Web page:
Shounen and seinen anime along with traditional film noir and neo-noir historically have problematic portrayals of women in their stories.
I think it’s something I need to address when talking about the Big O. It wasn’t something I intended to talk about, but the more of the show I watch, the more I realize that it is a problem.
But first, let’s get a few things out of the way. I’m not a film critic. I’m not an expert in the realm of feminist theory. I’m just a 40-something guy sitting behind a computer in an anonymous room in an anonymous place. If you want to criticize me for being unqualified or underqualified to talk about this stuff, you’re probably right.
Film Noir’s troubled history with women
Now that the disclaimer out of the way, lets talk a little about film noir and its more modern cousin neo-noir. Coming out of the Great Depression and in the middle of World War II filmmakers started making movies that featured a man operating in a brutal, violent and uncaring world. Sometimes he’s cast adrift into it. Sometimes he chooses it. Either way it’s a world where all of the institutions around him — family, church, the government — are either corrupt or out of reach.
It takes a lot of its influences from the hardboiled detective stores of the time like The Maltese Falcon and The Big Sleep.
Now, I’m of the camp that believes film noir stretches between the 1940s to about 1958. But neo-noir, it’s newer cousin, takes a lot of the same tropes and brings them into a more modern and even futuristic settings. Some of the more often cited examples are Chinatown and Blade Runner.
One thing holds true no matter what time frame it is. These movies don’t treat women well.
They are either virgins. Basicially, women who accept that they’re supposed to do what they’re told, and are seen as pure and wholesome.
Or they’re femme fatales. Women of ambition, who use their sexuality as a weapon, and whose power is threatening to the main male lead. They are often defeated and humiliated at the end of the story.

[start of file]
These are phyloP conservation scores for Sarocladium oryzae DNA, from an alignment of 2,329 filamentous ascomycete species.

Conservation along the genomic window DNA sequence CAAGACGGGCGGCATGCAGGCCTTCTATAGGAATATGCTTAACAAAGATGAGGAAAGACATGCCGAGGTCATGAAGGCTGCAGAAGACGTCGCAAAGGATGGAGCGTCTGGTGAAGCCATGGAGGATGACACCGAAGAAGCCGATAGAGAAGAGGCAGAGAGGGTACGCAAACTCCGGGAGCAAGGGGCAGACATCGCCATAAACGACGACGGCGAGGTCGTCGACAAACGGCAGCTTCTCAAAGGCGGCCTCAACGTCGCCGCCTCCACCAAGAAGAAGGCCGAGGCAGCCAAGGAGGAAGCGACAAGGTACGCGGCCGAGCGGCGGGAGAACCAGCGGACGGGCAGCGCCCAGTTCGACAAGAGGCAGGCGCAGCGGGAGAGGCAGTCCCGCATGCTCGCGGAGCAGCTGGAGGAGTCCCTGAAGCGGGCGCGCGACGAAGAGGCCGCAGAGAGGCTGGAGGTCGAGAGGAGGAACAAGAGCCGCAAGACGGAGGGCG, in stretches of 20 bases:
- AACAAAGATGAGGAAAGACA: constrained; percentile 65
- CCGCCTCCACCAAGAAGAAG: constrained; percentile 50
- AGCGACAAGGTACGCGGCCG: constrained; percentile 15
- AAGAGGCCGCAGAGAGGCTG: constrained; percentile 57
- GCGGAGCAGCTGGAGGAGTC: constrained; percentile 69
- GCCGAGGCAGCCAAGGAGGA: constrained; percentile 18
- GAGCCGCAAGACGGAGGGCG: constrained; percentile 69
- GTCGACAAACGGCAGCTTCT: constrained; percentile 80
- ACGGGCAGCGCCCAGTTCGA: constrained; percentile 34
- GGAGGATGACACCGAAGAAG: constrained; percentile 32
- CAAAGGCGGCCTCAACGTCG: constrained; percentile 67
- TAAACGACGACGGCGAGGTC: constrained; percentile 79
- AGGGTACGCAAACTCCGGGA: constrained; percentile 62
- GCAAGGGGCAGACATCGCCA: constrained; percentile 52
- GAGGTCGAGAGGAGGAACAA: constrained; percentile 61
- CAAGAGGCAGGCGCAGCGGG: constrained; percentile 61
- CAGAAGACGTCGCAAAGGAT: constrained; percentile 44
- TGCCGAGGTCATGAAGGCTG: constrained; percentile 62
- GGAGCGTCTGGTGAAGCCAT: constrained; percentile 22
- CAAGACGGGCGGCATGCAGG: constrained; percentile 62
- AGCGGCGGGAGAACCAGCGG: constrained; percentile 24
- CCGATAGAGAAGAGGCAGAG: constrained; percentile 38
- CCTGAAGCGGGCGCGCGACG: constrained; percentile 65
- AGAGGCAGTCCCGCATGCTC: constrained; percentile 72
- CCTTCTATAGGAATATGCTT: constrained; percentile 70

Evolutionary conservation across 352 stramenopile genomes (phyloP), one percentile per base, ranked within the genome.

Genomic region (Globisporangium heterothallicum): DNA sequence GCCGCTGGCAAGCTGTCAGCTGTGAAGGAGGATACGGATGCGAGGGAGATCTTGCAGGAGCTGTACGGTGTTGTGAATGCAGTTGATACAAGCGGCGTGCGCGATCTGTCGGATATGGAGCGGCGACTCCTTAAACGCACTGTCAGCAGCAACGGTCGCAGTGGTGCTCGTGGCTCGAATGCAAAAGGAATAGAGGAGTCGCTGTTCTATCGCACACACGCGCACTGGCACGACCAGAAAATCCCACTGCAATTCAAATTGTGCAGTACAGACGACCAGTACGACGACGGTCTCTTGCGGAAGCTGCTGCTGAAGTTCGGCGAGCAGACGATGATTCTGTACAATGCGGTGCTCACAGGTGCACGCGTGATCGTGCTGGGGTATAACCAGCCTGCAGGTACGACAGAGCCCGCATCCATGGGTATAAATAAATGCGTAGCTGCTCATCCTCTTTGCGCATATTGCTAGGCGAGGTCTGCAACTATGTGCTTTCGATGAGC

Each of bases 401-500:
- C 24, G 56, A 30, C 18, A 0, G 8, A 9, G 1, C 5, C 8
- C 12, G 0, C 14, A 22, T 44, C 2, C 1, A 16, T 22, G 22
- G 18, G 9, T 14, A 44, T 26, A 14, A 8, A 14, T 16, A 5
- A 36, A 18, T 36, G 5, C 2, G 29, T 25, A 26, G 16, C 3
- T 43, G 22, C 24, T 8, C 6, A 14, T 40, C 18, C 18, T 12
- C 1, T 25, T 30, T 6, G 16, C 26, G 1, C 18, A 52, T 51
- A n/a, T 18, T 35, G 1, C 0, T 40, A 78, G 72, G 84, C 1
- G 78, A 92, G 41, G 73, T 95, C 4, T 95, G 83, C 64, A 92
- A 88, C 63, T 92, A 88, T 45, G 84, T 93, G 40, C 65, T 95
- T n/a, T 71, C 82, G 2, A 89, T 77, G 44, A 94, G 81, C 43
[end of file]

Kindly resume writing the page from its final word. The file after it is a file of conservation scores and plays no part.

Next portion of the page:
Now, I love noir in all of it’s forms, but even I have to admit, it is fiction written by men and for men and can, at times, make even evil men seem noble, but make always seem ambitious women evil.
Shounen and Seinen anime’s problematic relationship with women
Shounen and seinen anime’s poor relationship with women characters is so broad and deep that I really don’t know where to start. This is fiction that is explicitly geared toward boys, teenage boys and men.
In it’s more brutal times, main male leads in Kazuo Koike’s stories will often use rape as a means of punishment. So I was looking for examples of this, and I came across the Wikipedia entry for Crying Freeman, which goes:
“One of his killings is witnessed by Emu Hino, a lonely and beautiful Japanese artist. Knowing he must kill her, she paints his portrait and waits for him to come. When he does so, she tells him that she is tired of being alone and wishes to end her life. She asks for a favor before he kills her – to make love to her, so that she will not die as a virgin. He grants her wish, but finds he cannot kill her and they fall in love”
So yeah… that’s some real male power fantasy right there.
Over the years, it’s gotten sort of better, but still there was still a lot of shounen and seinen shows out there where there are either no female characters or all of the female characters are defined by their relationship to men.
One of my favorite examples of this is Oh, My Goddess! A story about a milquetoast hero who gains the affection of three powerful goddesses.
There are some notable exceptions like Makoto Kusanagi from Ghost in the Shell, but even then those characters often feel more like male stand-ins, and there are rarely any more female characters in the shows.
The Big O’s problematic relationship with women
I spent some time looking through The Big O archive at the interviews over there, and I came away with this quote from Keiichi Sato, one of the show’s creators:
“You know, women are often more mature than men of the same age. Women in anime have often been the image of men’s sweet adorations, but that’s not real. Some men may feel that women in the The Big O are harsh, but I think that’s what we were aiming for.”
So I think in a lot of ways he’s right. Both Dorothy and Angel are harsher than traditional anime tropes at the time. This was the age of El-Hazard and Oh, My Goddess!